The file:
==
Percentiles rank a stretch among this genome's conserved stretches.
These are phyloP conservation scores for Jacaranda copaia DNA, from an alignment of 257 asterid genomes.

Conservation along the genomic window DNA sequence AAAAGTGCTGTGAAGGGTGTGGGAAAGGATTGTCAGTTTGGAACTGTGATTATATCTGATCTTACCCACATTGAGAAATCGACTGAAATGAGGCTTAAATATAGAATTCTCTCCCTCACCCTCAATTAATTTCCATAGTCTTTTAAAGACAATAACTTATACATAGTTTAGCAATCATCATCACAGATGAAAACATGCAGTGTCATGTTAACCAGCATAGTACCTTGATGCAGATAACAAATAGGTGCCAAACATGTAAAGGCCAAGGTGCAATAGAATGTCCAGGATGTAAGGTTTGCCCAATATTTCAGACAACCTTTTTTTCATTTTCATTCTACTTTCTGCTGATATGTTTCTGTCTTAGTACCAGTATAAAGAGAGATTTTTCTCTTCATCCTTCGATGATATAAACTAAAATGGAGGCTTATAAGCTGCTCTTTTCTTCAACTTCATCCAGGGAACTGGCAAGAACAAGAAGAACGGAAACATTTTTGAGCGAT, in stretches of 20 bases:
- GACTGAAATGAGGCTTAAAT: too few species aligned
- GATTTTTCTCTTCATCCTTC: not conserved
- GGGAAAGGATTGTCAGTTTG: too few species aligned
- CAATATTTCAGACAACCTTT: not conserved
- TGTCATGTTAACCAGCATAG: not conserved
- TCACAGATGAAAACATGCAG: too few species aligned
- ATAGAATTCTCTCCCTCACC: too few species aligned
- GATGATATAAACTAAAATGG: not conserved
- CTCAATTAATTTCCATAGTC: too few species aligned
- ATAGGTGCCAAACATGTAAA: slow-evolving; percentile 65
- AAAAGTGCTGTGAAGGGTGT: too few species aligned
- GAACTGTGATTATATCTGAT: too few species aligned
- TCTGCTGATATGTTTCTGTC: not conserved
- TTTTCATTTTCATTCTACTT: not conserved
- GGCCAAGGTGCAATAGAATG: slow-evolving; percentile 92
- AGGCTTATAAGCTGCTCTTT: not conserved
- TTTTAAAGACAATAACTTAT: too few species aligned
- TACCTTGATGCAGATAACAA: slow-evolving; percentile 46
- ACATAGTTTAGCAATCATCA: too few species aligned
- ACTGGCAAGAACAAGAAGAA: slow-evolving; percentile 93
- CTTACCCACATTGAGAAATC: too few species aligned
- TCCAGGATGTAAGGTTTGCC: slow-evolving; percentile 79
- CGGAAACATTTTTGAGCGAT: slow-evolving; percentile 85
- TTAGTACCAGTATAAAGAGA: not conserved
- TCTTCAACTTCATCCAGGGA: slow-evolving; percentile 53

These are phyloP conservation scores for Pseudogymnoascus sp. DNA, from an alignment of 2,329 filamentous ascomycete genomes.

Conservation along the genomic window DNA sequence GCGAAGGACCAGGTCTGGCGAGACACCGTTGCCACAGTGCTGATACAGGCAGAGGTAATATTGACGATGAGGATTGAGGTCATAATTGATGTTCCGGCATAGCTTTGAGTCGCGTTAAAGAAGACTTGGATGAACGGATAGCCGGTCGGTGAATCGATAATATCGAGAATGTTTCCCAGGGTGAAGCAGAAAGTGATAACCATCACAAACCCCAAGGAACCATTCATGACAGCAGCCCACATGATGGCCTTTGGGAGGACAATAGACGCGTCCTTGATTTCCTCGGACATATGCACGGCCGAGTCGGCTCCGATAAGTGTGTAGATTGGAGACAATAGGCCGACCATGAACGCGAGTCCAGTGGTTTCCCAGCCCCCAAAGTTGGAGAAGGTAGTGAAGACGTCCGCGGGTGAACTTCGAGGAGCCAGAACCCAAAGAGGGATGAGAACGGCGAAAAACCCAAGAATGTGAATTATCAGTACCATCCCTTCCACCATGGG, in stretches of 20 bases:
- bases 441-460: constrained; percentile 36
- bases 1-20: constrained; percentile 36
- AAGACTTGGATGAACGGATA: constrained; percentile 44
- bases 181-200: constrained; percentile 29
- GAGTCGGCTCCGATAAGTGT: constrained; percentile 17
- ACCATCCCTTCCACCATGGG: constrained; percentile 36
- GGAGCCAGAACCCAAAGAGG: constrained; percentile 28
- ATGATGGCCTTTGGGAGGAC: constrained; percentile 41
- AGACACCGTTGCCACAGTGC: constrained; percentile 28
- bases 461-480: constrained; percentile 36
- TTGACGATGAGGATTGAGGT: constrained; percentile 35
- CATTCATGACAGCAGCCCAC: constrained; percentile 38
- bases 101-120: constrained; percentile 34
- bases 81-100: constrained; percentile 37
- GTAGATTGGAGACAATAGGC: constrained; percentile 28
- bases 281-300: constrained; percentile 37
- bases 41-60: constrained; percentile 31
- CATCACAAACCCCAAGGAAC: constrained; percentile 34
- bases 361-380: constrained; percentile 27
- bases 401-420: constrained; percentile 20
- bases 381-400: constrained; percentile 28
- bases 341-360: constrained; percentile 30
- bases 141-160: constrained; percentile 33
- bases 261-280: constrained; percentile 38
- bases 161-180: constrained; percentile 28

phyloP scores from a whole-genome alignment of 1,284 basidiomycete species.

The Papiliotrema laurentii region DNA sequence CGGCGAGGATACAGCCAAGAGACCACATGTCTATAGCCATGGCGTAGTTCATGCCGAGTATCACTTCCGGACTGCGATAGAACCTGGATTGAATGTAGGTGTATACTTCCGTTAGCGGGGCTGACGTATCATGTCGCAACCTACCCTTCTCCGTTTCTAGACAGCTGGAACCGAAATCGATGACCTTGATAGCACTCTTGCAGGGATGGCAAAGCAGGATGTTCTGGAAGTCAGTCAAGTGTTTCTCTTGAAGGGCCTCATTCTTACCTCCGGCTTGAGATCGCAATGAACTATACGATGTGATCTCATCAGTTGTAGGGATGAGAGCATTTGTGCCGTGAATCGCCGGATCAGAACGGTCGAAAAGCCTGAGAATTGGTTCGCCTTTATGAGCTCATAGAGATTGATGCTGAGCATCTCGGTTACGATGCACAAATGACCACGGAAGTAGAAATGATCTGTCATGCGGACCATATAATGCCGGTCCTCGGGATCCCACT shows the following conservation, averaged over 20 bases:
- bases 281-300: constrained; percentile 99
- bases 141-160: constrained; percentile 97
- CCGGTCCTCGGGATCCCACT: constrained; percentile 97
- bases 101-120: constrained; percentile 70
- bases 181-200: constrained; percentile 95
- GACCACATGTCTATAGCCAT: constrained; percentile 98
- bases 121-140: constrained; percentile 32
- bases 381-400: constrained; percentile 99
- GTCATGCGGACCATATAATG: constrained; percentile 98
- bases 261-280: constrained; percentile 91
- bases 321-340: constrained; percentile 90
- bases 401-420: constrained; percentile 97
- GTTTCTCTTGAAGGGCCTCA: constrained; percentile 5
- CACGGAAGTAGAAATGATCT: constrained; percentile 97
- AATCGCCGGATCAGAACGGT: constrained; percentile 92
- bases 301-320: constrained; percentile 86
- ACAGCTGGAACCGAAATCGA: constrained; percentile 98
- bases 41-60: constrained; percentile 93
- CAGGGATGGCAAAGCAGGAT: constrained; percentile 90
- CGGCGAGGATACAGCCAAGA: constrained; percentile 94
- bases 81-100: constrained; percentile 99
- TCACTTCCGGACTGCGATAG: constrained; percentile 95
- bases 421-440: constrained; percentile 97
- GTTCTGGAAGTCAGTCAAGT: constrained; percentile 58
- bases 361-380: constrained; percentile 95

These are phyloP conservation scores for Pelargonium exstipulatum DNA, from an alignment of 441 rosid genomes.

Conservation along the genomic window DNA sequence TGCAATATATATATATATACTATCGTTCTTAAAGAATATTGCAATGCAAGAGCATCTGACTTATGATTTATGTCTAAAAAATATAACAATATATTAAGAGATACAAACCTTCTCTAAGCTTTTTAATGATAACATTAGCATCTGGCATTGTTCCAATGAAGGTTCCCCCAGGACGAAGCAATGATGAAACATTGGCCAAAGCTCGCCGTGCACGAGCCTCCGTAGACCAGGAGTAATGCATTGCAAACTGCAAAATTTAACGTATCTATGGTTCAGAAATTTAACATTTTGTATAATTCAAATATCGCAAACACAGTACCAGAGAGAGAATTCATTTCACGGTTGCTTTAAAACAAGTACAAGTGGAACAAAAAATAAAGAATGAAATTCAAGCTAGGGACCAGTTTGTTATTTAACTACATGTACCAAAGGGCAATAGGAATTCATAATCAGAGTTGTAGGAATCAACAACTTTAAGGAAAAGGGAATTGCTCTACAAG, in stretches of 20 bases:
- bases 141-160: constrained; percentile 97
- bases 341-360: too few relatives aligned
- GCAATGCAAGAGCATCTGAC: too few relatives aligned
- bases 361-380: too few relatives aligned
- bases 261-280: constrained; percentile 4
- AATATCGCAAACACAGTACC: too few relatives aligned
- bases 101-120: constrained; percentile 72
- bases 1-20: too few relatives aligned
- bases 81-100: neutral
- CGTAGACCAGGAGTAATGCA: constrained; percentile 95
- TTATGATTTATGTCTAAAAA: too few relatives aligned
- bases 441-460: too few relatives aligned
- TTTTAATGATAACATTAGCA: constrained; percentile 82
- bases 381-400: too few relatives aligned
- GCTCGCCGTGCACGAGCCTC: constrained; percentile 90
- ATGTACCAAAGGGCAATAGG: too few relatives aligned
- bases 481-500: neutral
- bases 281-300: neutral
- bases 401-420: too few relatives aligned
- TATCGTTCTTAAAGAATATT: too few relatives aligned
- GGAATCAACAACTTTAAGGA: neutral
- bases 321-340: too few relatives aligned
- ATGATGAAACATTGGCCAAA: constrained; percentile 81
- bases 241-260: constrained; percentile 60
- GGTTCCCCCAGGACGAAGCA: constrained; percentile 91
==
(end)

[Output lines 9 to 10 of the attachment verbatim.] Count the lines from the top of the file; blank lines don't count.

- TCACAGATGAAAACATGCAG: too few species aligned
- ATAGAATTCTCTCCCTCACC: too few species aligned